Investing In US Markets vs Indian Markets: The Pros and Cons
â€œNever invest in a business you cannot understandâ€. An oft repeated quote from Warren Buffet, but one that perhaps takes different interpretations now as Indian investors warm up to investment opportunities outside the country – the USA, in particular. The intelligent investor would now rather understand the US market and begin his investment journey there as well, instead of skipping the market for exclusively domestic opportunities. After all, investors are often advised to diversify their investments geographically by investing in both national and international markets.
US investing is often sold by statements such as â€œThe US indices have outperformed Indian markets by 8-15% in the last decadeâ€. But if investors give into such statements on face-value and expect the same level of performance in the future, they’re likely to be met with disappointment. Past performance is no guarantee of future returns, after all. Which is why we’ve come up with some factors against which both the US markets and Indian markets can be compared, to help you make the right decision.
“What’s interesting about US stocks is that you not only get exposure to the United States but also to the world, as many companies have global operations but are listed there.” This statement by Viram Shah, co-founder and CEO of Vested Finance, sheds light on the many advantages provided by investment opportunities in the US market.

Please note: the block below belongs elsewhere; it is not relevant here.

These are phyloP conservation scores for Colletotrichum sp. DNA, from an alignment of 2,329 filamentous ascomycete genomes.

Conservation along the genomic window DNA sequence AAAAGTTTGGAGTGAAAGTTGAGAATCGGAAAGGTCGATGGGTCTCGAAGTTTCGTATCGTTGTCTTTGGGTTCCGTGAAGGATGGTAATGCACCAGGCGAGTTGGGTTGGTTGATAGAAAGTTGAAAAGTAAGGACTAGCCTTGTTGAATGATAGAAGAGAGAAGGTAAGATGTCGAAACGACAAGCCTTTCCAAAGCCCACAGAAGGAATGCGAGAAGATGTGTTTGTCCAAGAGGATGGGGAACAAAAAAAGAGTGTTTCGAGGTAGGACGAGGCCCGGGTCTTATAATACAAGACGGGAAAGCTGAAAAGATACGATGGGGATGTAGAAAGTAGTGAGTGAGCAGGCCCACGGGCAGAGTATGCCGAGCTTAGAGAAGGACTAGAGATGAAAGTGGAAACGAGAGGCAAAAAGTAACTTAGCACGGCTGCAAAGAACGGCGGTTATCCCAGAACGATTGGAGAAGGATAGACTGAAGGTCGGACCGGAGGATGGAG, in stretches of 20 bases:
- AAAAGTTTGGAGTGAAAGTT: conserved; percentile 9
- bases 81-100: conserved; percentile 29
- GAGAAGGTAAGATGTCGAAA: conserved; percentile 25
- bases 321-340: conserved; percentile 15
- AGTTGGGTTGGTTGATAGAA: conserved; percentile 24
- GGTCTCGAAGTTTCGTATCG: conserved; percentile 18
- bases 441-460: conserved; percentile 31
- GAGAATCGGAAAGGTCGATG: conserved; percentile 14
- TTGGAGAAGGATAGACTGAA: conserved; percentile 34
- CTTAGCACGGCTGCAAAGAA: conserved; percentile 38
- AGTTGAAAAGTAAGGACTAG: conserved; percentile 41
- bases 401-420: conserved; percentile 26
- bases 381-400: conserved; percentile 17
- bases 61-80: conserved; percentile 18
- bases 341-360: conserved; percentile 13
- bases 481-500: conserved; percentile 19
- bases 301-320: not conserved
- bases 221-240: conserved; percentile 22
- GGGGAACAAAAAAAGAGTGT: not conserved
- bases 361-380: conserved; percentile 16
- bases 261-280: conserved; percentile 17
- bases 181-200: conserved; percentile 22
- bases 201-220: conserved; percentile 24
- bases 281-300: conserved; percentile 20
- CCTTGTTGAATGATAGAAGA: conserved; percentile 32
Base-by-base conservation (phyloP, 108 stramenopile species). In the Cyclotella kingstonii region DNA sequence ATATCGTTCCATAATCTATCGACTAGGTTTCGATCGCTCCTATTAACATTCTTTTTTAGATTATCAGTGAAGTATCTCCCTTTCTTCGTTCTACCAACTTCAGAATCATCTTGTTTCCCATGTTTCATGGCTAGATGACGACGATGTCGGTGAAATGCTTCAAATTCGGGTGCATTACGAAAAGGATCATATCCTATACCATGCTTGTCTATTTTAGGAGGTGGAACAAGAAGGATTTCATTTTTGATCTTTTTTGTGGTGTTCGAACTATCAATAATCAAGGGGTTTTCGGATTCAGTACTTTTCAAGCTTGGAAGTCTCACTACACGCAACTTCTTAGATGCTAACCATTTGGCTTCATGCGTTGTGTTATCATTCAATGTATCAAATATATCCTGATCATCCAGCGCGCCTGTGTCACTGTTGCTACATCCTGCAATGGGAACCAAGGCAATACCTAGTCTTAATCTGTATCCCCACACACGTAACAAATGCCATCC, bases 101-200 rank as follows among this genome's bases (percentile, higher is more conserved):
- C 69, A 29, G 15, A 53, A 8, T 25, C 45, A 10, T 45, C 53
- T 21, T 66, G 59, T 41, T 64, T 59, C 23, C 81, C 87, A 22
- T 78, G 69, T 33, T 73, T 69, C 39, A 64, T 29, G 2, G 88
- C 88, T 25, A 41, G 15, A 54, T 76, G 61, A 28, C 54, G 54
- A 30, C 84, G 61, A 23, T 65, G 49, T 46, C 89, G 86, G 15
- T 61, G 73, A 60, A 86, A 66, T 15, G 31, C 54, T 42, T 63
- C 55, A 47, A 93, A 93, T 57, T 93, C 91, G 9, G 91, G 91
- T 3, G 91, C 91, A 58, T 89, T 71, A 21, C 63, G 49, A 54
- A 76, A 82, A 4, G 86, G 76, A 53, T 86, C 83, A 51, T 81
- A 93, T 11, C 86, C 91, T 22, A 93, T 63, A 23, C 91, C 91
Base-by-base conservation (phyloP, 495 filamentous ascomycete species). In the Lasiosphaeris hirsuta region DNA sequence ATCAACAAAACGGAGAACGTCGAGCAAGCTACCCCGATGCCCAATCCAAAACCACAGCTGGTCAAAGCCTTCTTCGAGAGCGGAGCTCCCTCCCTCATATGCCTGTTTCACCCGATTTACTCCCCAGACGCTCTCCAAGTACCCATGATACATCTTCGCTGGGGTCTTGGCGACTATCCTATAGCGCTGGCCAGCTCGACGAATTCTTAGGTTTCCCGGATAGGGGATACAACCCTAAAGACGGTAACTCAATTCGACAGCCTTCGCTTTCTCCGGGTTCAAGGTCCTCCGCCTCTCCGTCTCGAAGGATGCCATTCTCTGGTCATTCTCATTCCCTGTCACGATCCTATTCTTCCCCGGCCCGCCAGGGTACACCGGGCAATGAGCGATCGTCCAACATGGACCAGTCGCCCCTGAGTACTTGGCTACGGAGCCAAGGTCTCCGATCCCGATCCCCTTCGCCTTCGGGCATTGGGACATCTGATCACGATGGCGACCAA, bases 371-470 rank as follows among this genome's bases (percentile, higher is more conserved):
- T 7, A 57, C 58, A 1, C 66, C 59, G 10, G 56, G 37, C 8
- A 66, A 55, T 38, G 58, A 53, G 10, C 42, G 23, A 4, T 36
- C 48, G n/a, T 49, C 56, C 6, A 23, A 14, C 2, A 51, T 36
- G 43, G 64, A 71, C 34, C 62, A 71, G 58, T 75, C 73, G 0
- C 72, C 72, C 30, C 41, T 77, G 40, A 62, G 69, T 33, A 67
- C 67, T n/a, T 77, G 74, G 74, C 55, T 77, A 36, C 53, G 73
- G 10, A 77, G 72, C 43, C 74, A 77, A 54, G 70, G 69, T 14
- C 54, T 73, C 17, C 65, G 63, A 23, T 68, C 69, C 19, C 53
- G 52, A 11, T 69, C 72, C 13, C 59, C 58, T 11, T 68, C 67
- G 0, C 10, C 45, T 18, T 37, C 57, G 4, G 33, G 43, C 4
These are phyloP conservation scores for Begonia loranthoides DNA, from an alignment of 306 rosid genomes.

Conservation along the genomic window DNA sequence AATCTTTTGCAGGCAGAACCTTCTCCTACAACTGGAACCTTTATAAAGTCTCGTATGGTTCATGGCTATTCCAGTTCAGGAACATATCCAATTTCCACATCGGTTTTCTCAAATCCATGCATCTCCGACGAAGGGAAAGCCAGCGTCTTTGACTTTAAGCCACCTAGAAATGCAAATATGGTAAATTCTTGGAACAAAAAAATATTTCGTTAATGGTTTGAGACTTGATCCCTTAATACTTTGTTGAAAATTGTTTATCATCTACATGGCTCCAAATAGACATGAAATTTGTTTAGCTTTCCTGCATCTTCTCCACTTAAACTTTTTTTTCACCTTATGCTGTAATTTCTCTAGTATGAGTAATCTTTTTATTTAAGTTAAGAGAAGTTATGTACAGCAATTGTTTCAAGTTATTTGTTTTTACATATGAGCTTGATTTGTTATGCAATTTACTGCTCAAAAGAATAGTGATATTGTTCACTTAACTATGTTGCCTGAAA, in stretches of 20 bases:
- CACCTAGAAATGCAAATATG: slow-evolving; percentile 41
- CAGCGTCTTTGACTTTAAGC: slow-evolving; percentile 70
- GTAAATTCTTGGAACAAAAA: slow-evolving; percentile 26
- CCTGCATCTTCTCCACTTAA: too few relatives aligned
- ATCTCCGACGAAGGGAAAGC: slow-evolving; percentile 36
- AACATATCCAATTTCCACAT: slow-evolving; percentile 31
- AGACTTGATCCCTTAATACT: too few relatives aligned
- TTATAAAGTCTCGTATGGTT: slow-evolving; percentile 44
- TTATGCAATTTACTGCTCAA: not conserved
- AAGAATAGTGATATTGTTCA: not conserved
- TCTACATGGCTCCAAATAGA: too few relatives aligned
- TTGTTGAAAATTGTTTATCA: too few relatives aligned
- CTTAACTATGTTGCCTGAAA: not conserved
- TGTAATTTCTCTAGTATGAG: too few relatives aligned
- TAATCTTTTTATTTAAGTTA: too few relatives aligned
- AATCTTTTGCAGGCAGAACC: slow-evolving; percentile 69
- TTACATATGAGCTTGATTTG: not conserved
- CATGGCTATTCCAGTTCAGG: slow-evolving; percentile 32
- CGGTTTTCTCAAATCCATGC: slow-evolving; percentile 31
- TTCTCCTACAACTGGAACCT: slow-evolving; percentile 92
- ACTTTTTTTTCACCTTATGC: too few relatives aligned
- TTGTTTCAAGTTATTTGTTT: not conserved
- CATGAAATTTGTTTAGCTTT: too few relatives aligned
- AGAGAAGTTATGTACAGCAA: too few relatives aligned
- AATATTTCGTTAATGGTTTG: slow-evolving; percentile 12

Due to the ongoing coronavirus pandemic, equities globally fell together, with decline in the range of over 20-30%. Diversification of investments would have proven to be effective and beneficial during this time. By 8th June 2020, the S&P500 had already recovered all of its coronavirus-induced losses. The Sensex meanwhile, was still 17% down.
US Markets: 1 | Indian Markets: 0
The currency you trade in and invest with can have significant implications on your portfolio, which can be both positive and negative. They play a pivotal role when it comes to investing in US markets.